November 8, 2014

Homily for the Feast of the Dedication of the Lateran Basilica in Rome

Fr. René J. Butler, M.S.
Director, La Salette Shrine
Enfield, NH



Today we celebrate the dedication of the oldest Church in the West, the Basilica of St. John Lateran, the cathedral of the diocese of Rome, the Pope’s cathedral. This provides us also the opportunity to celebrate our catholic identity.

The word “Catholic” is most often distinguished from “Orthodox” and “Protestant,” referring to “Roman” Catholics as opposed, for example, to “English Catholics” (Anglicans), or the “Polish National Catholic Church,” etc. “Big C Catholics,” the blog on which this homily is being published, refers to especially faithful members of the “Roman” Catholic Church.

Every Sunday in the Nicene Creed we profess our faith in “one, holy, catholic and apostolic Church.” Notice that “catholic” here is not capitalized. That is because the Creed as we know it was originally composed in 325 AD and revised in 381 AD, long before there was even such a thing as Orthodox or Protestant. The word “catholic” comes from two Greek elements meaning “according to the whole,” i.e. “universal.” Everywhere in the world, Christians held the same beliefs. The only ones excluded were those heretics whose errors led to the composition of the Creed in the first place.

That’s enough technical information for one day. Now let’s take a look at the Scriptures.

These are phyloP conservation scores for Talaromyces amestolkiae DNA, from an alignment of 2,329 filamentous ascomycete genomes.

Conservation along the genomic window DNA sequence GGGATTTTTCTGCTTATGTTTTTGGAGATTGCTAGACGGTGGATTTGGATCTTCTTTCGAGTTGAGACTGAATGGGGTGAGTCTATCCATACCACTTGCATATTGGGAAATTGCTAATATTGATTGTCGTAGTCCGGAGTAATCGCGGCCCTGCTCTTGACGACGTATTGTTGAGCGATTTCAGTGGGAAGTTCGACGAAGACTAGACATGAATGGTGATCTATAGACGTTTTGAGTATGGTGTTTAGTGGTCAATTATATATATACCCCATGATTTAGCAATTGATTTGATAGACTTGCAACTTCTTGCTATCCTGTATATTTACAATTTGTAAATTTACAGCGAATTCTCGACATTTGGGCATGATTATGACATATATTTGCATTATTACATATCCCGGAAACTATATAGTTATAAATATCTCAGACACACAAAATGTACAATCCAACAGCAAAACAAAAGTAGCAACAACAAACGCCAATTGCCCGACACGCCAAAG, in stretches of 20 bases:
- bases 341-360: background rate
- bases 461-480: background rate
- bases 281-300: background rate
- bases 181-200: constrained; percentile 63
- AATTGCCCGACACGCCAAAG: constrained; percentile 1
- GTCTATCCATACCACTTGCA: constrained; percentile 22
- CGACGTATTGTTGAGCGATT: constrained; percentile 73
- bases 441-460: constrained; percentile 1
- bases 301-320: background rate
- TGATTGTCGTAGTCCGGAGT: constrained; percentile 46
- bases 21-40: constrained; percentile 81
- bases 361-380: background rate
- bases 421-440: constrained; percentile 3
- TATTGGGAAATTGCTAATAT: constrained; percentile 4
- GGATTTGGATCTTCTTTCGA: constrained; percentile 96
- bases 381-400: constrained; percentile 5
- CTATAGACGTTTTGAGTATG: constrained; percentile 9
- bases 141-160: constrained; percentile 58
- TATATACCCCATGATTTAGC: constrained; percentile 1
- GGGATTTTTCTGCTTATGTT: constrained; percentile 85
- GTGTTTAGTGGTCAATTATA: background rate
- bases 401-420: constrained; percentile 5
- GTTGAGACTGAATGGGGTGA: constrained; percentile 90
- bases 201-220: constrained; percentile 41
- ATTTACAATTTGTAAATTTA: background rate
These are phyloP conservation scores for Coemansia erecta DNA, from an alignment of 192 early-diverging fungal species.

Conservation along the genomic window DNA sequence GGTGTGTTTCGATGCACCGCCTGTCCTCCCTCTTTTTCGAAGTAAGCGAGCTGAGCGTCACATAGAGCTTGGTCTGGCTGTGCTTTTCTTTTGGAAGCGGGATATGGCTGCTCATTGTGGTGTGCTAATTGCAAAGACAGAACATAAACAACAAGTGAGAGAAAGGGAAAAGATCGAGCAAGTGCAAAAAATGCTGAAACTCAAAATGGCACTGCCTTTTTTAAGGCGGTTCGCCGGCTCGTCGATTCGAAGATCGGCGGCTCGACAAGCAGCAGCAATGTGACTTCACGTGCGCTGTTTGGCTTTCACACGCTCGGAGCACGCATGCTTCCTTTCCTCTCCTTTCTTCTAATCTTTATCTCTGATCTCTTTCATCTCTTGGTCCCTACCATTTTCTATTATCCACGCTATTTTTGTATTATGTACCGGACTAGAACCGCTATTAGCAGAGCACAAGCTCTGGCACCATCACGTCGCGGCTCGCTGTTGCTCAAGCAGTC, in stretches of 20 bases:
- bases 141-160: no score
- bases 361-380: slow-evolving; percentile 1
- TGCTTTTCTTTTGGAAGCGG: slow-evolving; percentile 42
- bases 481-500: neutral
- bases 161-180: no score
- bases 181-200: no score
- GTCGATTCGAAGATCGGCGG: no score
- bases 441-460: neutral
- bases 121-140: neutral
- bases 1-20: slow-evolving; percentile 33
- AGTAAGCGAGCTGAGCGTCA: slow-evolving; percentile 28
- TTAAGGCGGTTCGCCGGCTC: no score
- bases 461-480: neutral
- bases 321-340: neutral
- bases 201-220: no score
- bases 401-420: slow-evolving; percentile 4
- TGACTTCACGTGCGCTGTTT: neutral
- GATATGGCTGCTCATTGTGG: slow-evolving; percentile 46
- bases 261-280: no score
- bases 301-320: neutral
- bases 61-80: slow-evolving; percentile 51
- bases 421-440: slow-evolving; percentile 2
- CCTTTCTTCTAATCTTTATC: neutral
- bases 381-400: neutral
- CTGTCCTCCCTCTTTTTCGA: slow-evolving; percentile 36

Jesus was seriously grieved to see all the merchants in the temple precincts. He drove them out and told them, presumably not in a gentle tone, to stop turning his Father’s house into a marketplace. The house in this case was a physical building, the Temple of Jerusalem, God’s dwelling place among his people.

Two or three years later, at the Last Supper, again in John’s Gospel, Jesus uses a similar expression in a very different context. Comforting his disciples, he says: “Do not let your hearts be troubled... In my Father’s house there are many dwelling places.” This is no physical house, not the Temple of Jerusalem, but the broadest possible expression of where God resides.

St. Paul writes that we are God’s building, “the temple of God in which the Spirit dwells.”

With each quotation we draw closer to the notion of Church as the People of God, the Body of Christ, the Assembly of Believers—the “universal Church” that once we were, and that we hope one day to be again.

The reading from Ezekiel uses the image of the stream flowing out from the temple, becoming a river and bringing life wherever it flows. I would like to apply this to ourselves.

Wherever we go, we are Church. Wherever we are, we can bring life. Just imagine the world, in so many ways a desert place, being watered by our compassion, our works of charity, justice and peace, our faith, hope and love, freely and universally shared.

Two of the formulas for dismissal at the end of Mass are particularly eloquent in this context. “Go and announce the Gospel of the Lord,” and “Go in peace, glorifying the Lord by your life.”

Take your pick.

No comments :